I spent today at the Web 2.0 Expo and am just stunned at the scale and scope of the event. Let me make one observation to start -- the venue of an event really makes a difference. It sets the tone of the event and sets the stage for the sorts of interactions you are likely to have. So the mere fact that the Web 2.0 Expo is at the Moscone Center says a lot. There are conference center events (Expo, SXSW), there are big hotel events (Etech, Demo), there are fancy hotel events (D: All Things Digital), and there are theater events (TED, Poptech). Each one has a different feel. No one is inherently good or bad. It simply sets the expectations for the conference that is to follow. As you can imagine that there is a different vibe in a fancy hotel conference than in a conference center event.
I took part in a panel today called "Venture Capital 2.0: Bright Future or Broken Forever." It was moderated by Mike Arrington and included some good friends from the investment biz, including Josh Kopelman and Jeff Clavier. It was one of the larger audiences I've spoken in front of before -- I'm guessing there were as many as 800 people in the room. Crazy. Mike tried hard to get the traditional VCs (me included) to fight with the angel guys (Josh and Jeff). His thesis was that angel investors will ultimately get all of the returns because there is so little money required to build a big internet business these days. While it isn't an unreasonable assertion, I obviously disagree whole heartedly. As I've said before, while it is certainly the case that it takes less money for a web startup to demonstrate traction, I believe it still takes significant capital for a successful internet startup to scale. Nonetheless, the entertainment value was high (which was likely Mike's real intention). And we had a great time agreeing with each other and disagreeing with Mike.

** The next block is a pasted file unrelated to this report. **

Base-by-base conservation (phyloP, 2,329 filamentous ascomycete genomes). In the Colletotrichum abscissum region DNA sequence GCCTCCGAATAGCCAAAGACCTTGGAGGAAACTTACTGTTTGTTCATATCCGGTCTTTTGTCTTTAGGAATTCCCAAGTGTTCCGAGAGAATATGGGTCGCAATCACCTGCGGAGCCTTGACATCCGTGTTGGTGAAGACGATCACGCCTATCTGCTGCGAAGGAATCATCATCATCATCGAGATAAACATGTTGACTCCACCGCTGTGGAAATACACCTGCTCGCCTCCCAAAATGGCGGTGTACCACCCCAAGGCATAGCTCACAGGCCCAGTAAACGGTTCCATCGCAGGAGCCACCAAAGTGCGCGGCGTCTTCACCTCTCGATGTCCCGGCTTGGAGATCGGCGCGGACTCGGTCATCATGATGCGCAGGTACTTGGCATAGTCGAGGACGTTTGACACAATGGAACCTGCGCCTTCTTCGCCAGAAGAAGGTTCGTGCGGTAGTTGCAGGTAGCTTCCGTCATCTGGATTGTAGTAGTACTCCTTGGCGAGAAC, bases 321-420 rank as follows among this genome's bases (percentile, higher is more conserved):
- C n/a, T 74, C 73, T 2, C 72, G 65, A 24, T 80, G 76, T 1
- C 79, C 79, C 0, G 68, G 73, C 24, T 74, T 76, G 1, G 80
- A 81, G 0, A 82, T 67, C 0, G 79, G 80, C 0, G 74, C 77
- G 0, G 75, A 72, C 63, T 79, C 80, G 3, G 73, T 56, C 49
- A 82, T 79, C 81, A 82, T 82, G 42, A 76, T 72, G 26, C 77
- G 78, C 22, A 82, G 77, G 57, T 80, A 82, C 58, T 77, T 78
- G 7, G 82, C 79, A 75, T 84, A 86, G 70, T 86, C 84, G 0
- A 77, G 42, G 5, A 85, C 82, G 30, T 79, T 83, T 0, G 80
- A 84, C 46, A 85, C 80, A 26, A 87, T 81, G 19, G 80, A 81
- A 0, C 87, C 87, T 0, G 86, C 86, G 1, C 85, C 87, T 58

Speaking of entertaining, Mike took some time out of our panel to shamelessly plug his new conference, the TechCruch20. The idea behind the conference is to gather some of the most interesting new startups and products, and have them critiqued by a group of smart, entertaining and often-times controversial tech experts. He's already lined up Marc Andreessen, Chris Anderson (Wired Magazine), Mark Cuban, Dave Winer, and, of course, himself and Jason Calacanis (with whom he is organizing the event). The TechCrunch20 is going to take place at the Palace Hotel in San Francisco on September 17th and 18th. I have no doubt that it will be a really entertaining event and look forward to attending. If you're interested in attending as well, I strongly recommend you register sooner rather than later because the conference is already well on its way to sold out (here's a LINK to the official TechCrunch20 website).